In an article published yesterday on its BestWire service, rating agency A.M. Best discussed the maturation of the catastrophe bond market, citing the near record levels of issuance in 2012 as evidence of a rapidly maturing market. While the market may be maturing, A.M. Best agree with our position that the market needs to find ways to expand outside of the perils it is currently dominated by if it is to achieve significant growth.
2012 saw the second highest level of catastrophe bond issuance on record, a sign that the 16 year old market is maturing, said Asha Attoh-Okine, managing senior financial analyst of insurance-linked securities at A.M. Best. The $5.9 billion of property and casualty related cat bonds that A.M. Best recorded in 2012 is second only to the $7.4 billion it recorded in 2007, Attoh-Okine said.
On the prospects for 2013, Attoh-Okine said that he expects another good year for the cat bond market, adding; “I would not be surprised to see one or two new sponsors and new risks come to the market.” One new risk he singled out as a prospect for the cat bond market is workers compensation. Attoh-Okine said that a workers compensation cat bond might involve similar modelling to Aetna’s recent medical benefit risk cat bond deal, Vitality Re IV Ltd., adding; “If you can do that for health, why not for workers’ comp? It would be an excess-of-loss reinsurance transaction. It can be done.”
Attoh-Okine makes a very good point. Aetna’s Vitality Re deals use a medical benefit claims ratio to derive a trigger, so if the ratio of claims exceeds a certain percentage the deal begins to pay out. An insurer with a portfolio of workers compensation policies could likely use a similar methodology to derive the ratio and percentages of claims and so create a suitable trigger for a cat bond or ILS type transaction.
The key lies in what the actual underlying risk or peril is that you are trying to protect against. In the case of Aetna, the Vitality Re ILS deals provide them with protection against risks such as pandemic influenza that may cause massive jumps in medical benefit claims. However it would also protect them against other illness outbreaks or even a jump in medical benefit claims after a large catastrophe event, or perhaps even a terrorist attack. Of course it also provides them with protection against simply a particularly bad year, with poor claims experience from a combination of risks occurring, such as a worse than average flu season.
For workers compensation, a cat bond based on claims rates would protect against a higher than manageable number of claims, but could also protect against a large jump in claims due to specific causes such as a chemical spill at a large factory, an increased incidence of a workplace induced injury or illness and even claims resulting from natural catastrophe events which strike workers.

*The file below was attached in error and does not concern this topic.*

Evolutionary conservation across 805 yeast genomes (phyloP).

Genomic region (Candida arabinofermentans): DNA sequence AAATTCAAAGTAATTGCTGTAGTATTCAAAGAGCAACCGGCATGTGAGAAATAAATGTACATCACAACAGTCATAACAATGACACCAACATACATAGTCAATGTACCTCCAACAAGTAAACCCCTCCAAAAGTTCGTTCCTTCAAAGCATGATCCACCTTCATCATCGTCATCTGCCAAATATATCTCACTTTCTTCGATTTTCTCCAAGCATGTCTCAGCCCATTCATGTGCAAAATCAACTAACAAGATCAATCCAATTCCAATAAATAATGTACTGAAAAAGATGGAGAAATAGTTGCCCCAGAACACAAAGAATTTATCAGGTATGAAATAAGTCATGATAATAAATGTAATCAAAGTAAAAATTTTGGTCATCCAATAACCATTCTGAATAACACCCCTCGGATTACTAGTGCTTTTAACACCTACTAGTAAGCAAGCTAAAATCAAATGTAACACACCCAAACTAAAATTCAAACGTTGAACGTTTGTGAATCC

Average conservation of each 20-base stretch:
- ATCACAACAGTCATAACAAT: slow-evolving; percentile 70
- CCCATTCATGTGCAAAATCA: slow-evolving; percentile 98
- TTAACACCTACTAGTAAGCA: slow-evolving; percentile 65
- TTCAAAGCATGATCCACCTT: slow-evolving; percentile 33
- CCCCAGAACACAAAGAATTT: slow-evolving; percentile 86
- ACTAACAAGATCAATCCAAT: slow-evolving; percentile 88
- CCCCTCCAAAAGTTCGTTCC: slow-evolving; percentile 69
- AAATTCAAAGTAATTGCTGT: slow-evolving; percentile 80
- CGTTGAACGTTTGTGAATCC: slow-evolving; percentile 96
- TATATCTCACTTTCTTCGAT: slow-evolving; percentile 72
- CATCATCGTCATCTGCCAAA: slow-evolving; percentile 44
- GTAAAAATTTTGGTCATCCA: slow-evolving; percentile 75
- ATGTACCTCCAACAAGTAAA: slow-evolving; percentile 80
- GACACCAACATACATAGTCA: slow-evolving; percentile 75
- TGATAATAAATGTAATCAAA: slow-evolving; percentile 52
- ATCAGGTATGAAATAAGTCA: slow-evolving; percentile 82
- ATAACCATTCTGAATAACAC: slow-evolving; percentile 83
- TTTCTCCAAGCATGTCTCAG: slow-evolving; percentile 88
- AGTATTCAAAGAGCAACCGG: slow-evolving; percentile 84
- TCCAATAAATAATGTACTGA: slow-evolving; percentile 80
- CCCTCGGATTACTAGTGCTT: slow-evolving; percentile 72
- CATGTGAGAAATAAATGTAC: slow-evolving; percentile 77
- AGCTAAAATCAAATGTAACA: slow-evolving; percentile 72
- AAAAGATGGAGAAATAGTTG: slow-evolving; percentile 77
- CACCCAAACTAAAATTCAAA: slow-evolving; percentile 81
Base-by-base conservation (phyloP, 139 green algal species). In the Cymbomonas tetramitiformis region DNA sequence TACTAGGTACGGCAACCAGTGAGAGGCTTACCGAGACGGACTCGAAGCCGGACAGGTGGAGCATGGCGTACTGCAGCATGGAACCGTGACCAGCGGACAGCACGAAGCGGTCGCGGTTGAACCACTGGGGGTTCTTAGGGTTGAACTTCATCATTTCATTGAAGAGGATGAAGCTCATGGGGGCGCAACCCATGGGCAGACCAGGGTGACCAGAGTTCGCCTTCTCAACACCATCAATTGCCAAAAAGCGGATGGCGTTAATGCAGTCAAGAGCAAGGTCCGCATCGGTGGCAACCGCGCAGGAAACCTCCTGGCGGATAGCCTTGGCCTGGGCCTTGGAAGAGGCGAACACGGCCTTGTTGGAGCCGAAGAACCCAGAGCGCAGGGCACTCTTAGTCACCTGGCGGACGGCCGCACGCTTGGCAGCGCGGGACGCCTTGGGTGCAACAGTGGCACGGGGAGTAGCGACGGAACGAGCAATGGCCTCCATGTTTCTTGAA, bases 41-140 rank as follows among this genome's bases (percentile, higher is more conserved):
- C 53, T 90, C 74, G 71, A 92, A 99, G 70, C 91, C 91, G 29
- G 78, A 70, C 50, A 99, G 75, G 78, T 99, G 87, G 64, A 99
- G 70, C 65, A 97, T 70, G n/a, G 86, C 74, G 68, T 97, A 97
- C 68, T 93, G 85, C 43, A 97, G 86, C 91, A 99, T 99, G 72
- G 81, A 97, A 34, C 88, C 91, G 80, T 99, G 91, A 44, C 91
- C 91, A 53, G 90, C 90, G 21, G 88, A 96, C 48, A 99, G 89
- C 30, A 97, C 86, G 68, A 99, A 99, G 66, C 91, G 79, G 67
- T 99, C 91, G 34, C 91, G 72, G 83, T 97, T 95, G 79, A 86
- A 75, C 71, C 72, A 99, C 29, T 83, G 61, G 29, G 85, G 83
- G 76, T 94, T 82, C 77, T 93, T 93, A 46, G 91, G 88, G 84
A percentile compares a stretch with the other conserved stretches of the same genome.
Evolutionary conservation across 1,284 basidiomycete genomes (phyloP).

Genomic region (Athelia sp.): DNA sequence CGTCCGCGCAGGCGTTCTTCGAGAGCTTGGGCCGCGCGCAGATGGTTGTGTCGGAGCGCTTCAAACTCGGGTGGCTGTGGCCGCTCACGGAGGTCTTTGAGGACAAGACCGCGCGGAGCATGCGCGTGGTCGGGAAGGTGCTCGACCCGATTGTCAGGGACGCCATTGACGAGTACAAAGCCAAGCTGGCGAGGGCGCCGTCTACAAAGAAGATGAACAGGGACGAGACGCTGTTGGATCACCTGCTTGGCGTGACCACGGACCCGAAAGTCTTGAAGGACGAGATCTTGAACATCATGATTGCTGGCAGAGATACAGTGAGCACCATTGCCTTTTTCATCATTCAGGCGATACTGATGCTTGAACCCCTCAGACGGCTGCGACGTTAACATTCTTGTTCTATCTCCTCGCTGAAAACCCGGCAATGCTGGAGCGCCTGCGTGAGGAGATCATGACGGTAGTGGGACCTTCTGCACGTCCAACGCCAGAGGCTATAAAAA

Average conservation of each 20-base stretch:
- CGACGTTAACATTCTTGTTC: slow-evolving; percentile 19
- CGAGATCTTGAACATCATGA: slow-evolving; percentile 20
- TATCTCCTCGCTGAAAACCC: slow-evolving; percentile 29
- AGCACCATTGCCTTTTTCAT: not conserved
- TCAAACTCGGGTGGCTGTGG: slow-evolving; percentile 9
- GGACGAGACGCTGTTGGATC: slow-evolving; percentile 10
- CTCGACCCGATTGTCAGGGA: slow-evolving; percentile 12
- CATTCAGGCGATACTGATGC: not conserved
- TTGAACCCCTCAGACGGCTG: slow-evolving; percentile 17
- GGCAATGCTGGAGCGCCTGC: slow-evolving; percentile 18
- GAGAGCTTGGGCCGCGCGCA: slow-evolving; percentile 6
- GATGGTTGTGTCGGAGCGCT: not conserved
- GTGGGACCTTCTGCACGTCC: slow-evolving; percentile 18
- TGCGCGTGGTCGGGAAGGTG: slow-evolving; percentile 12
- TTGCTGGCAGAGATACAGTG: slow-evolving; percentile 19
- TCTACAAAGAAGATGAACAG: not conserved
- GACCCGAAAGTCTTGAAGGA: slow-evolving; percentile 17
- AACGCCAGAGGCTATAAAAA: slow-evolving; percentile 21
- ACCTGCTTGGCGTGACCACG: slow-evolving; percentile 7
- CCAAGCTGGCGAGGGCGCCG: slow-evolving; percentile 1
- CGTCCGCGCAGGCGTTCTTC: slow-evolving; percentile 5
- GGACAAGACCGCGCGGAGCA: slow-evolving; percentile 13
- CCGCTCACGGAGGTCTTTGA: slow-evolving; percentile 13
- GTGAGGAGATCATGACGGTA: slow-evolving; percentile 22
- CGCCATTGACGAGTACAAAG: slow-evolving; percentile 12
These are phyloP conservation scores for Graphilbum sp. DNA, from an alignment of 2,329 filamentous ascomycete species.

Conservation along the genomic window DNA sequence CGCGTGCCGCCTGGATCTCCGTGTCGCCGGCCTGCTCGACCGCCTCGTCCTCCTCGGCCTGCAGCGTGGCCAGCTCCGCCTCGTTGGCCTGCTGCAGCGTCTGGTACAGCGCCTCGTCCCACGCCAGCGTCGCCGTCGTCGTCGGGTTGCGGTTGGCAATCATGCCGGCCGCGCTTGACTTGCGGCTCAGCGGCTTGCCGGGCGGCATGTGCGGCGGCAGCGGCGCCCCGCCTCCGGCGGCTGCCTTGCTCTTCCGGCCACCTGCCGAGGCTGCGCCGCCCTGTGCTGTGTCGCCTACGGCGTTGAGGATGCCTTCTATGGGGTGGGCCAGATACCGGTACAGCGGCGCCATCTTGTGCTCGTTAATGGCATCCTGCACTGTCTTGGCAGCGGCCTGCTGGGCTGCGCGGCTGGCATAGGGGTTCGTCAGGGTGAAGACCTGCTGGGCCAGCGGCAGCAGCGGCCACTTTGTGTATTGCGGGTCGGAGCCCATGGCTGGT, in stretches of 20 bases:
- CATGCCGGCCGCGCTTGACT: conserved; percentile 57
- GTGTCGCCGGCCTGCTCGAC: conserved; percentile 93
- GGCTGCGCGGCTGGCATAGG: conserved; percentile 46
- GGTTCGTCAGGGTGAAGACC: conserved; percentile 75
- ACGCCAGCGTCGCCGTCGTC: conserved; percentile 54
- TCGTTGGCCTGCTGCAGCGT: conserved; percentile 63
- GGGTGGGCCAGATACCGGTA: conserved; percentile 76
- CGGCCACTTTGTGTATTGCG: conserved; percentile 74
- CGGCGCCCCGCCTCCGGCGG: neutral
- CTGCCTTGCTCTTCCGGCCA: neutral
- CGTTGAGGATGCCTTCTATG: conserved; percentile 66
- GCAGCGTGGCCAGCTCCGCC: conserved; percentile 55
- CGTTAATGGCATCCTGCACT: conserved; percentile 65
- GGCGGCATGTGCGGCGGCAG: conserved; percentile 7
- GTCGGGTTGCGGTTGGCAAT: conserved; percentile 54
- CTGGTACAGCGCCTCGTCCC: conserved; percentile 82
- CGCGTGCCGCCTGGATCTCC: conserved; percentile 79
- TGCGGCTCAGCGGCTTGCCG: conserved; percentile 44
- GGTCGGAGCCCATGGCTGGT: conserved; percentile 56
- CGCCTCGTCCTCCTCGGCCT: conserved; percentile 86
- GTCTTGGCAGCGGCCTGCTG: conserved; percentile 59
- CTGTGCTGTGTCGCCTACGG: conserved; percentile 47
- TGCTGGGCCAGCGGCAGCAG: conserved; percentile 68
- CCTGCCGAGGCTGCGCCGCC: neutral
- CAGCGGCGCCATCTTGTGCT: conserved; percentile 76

The only cat bond to date that covers workers compensation claims is actually linked to the occurrence of an earthquake in California. The Golden State Re Ltd. cat bond from 2011 protects the California State Compensation Insurance Fund against workers comp claims arising from an earthquake affecting the state. That cat bond uses a modelled loss trigger, so models a calculated index to determine whether an earthquake has triggered the notes. Perhaps this cat bond could have used a workers compensation claims ratio, in a similar manner to Vitality Re’s trigger, to more closely link the claims experience of the Fund to any cat bond losses.
In fact, Attoh-Okine’s idea seems a decent one. There must be a number of large insurance and reinsurance entities which could experience significant increases in workers compensation claims rates for many different reasons. A cat bond structured like Vitality Re, which tracks the rate of those claims up to a pre-defined trigger point, could be just the answer to protect against this. Such a cat bond would likely be very well received by investors as it would bring a new risk to the market and so pricing would likely be competitive with more traditional sources of cover.
Of course, workers compensation is not the only class of insurance business that could be issued in cat bond form using a claims ratio for a trigger. Life insurance could be another popular candidate which could perhaps fit this model of claims rate increases triggering the deal, along with liability type covers including perhaps product liability, product recall, medical device liability or even pollution liability claims incidence. It will be interesting to see whether anyone in the market can encourage a sponsor to follow-up on this idea.